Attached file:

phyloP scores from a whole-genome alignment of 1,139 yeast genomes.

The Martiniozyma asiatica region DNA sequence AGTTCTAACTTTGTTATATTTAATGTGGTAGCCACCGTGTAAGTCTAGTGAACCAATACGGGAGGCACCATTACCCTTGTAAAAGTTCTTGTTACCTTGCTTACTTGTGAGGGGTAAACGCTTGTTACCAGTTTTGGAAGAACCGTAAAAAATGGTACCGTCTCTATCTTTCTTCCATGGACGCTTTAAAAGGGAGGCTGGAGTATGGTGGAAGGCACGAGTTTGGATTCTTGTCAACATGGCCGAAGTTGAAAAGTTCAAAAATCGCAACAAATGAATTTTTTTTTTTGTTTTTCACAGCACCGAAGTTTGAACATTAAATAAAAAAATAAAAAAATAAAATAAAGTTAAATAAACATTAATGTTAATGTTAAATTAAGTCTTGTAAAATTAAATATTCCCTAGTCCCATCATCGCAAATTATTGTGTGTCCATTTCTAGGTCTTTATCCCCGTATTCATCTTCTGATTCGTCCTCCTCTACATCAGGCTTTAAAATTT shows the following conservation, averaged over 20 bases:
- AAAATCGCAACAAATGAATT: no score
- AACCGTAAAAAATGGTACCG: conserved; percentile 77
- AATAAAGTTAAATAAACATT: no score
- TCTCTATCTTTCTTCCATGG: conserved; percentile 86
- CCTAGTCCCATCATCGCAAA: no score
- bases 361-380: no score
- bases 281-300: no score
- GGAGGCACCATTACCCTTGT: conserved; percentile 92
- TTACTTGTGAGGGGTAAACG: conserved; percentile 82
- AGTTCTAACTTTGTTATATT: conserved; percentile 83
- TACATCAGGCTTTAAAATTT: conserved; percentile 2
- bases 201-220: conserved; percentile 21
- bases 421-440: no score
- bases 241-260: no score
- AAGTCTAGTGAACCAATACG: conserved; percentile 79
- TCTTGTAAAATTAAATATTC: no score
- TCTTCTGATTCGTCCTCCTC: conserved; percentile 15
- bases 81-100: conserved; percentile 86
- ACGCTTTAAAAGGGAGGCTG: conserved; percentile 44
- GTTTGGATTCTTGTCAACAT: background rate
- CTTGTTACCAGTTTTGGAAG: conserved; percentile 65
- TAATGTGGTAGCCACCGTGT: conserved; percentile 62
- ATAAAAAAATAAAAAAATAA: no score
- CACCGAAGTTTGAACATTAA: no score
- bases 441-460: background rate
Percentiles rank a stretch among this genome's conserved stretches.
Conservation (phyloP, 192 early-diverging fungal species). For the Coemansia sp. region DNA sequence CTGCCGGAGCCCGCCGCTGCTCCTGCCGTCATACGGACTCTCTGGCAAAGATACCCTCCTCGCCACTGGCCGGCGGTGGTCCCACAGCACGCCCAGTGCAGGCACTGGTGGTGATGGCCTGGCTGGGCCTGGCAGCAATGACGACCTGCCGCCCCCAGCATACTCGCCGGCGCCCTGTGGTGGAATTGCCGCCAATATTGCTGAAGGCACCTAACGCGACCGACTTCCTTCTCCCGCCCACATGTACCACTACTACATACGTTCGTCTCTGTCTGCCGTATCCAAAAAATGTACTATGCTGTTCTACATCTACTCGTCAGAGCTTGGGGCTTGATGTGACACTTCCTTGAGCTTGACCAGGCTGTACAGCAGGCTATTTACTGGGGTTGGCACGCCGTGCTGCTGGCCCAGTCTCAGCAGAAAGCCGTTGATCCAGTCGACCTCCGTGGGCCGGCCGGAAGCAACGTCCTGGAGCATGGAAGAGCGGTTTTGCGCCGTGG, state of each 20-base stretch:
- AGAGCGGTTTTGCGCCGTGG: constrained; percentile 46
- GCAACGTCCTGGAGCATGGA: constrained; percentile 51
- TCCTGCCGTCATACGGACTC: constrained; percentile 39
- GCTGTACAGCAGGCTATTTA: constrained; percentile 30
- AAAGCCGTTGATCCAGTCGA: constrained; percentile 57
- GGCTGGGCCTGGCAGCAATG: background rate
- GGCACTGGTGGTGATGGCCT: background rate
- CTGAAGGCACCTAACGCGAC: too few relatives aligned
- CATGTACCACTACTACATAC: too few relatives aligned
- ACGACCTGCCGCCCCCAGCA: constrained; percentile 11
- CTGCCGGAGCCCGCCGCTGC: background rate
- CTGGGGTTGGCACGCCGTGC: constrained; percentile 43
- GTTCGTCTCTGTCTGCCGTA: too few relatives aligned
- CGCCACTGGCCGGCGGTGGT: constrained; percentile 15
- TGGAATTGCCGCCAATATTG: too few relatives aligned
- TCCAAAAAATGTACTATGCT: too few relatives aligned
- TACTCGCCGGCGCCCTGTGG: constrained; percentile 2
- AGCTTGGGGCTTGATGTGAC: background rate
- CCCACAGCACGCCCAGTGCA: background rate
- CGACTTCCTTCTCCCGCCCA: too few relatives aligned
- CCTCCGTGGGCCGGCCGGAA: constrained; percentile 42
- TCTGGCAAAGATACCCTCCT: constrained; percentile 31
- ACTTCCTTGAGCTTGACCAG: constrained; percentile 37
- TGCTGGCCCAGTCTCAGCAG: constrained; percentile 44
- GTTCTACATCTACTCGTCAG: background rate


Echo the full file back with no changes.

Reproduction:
phyloP scores from a whole-genome alignment of 1,139 yeast genomes.

The Martiniozyma asiatica region DNA sequence AGTTCTAACTTTGTTATATTTAATGTGGTAGCCACCGTGTAAGTCTAGTGAACCAATACGGGAGGCACCATTACCCTTGTAAAAGTTCTTGTTACCTTGCTTACTTGTGAGGGGTAAACGCTTGTTACCAGTTTTGGAAGAACCGTAAAAAATGGTACCGTCTCTATCTTTCTTCCATGGACGCTTTAAAAGGGAGGCTGGAGTATGGTGGAAGGCACGAGTTTGGATTCTTGTCAACATGGCCGAAGTTGAAAAGTTCAAAAATCGCAACAAATGAATTTTTTTTTTTGTTTTTCACAGCACCGAAGTTTGAACATTAAATAAAAAAATAAAAAAATAAAATAAAGTTAAATAAACATTAATGTTAATGTTAAATTAAGTCTTGTAAAATTAAATATTCCCTAGTCCCATCATCGCAAATTATTGTGTGTCCATTTCTAGGTCTTTATCCCCGTATTCATCTTCTGATTCGTCCTCCTCTACATCAGGCTTTAAAATTT shows the following conservation, averaged over 20 bases:
- AAAATCGCAACAAATGAATT: no score
- AACCGTAAAAAATGGTACCG: conserved; percentile 77
- AATAAAGTTAAATAAACATT: no score
- TCTCTATCTTTCTTCCATGG: conserved; percentile 86
- CCTAGTCCCATCATCGCAAA: no score
- bases 361-380: no score
- bases 281-300: no score
- GGAGGCACCATTACCCTTGT: conserved; percentile 92
- TTACTTGTGAGGGGTAAACG: conserved; percentile 82
- AGTTCTAACTTTGTTATATT: conserved; percentile 83
- TACATCAGGCTTTAAAATTT: conserved; percentile 2
- bases 201-220: conserved; percentile 21
- bases 421-440: no score
- bases 241-260: no score
- AAGTCTAGTGAACCAATACG: conserved; percentile 79
- TCTTGTAAAATTAAATATTC: no score
- TCTTCTGATTCGTCCTCCTC: conserved; percentile 15
- bases 81-100: conserved; percentile 86
- ACGCTTTAAAAGGGAGGCTG: conserved; percentile 44
- GTTTGGATTCTTGTCAACAT: background rate
- CTTGTTACCAGTTTTGGAAG: conserved; percentile 65
- TAATGTGGTAGCCACCGTGT: conserved; percentile 62
- ATAAAAAAATAAAAAAATAA: no score
- CACCGAAGTTTGAACATTAA: no score
- bases 441-460: background rate
Percentiles rank a stretch among this genome's conserved stretches.
Conservation (phyloP, 192 early-diverging fungal species). For the Coemansia sp. region DNA sequence CTGCCGGAGCCCGCCGCTGCTCCTGCCGTCATACGGACTCTCTGGCAAAGATACCCTCCTCGCCACTGGCCGGCGGTGGTCCCACAGCACGCCCAGTGCAGGCACTGGTGGTGATGGCCTGGCTGGGCCTGGCAGCAATGACGACCTGCCGCCCCCAGCATACTCGCCGGCGCCCTGTGGTGGAATTGCCGCCAATATTGCTGAAGGCACCTAACGCGACCGACTTCCTTCTCCCGCCCACATGTACCACTACTACATACGTTCGTCTCTGTCTGCCGTATCCAAAAAATGTACTATGCTGTTCTACATCTACTCGTCAGAGCTTGGGGCTTGATGTGACACTTCCTTGAGCTTGACCAGGCTGTACAGCAGGCTATTTACTGGGGTTGGCACGCCGTGCTGCTGGCCCAGTCTCAGCAGAAAGCCGTTGATCCAGTCGACCTCCGTGGGCCGGCCGGAAGCAACGTCCTGGAGCATGGAAGAGCGGTTTTGCGCCGTGG, state of each 20-base stretch:
- AGAGCGGTTTTGCGCCGTGG: constrained; percentile 46
- GCAACGTCCTGGAGCATGGA: constrained; percentile 51
- TCCTGCCGTCATACGGACTC: constrained; percentile 39
- GCTGTACAGCAGGCTATTTA: constrained; percentile 30
- AAAGCCGTTGATCCAGTCGA: constrained; percentile 57
- GGCTGGGCCTGGCAGCAATG: background rate
- GGCACTGGTGGTGATGGCCT: background rate
- CTGAAGGCACCTAACGCGAC: too few relatives aligned
- CATGTACCACTACTACATAC: too few relatives aligned
- ACGACCTGCCGCCCCCAGCA: constrained; percentile 11
- CTGCCGGAGCCCGCCGCTGC: background rate
- CTGGGGTTGGCACGCCGTGC: constrained; percentile 43
- GTTCGTCTCTGTCTGCCGTA: too few relatives aligned
- CGCCACTGGCCGGCGGTGGT: constrained; percentile 15
- TGGAATTGCCGCCAATATTG: too few relatives aligned
- TCCAAAAAATGTACTATGCT: too few relatives aligned
- TACTCGCCGGCGCCCTGTGG: constrained; percentile 2
- AGCTTGGGGCTTGATGTGAC: background rate
- CCCACAGCACGCCCAGTGCA: background rate
- CGACTTCCTTCTCCCGCCCA: too few relatives aligned
- CCTCCGTGGGCCGGCCGGAA: constrained; percentile 42
- TCTGGCAAAGATACCCTCCT: constrained; percentile 31
- ACTTCCTTGAGCTTGACCAG: constrained; percentile 37
- TGCTGGCCCAGTCTCAGCAG: constrained; percentile 44
- GTTCTACATCTACTCGTCAG: background rate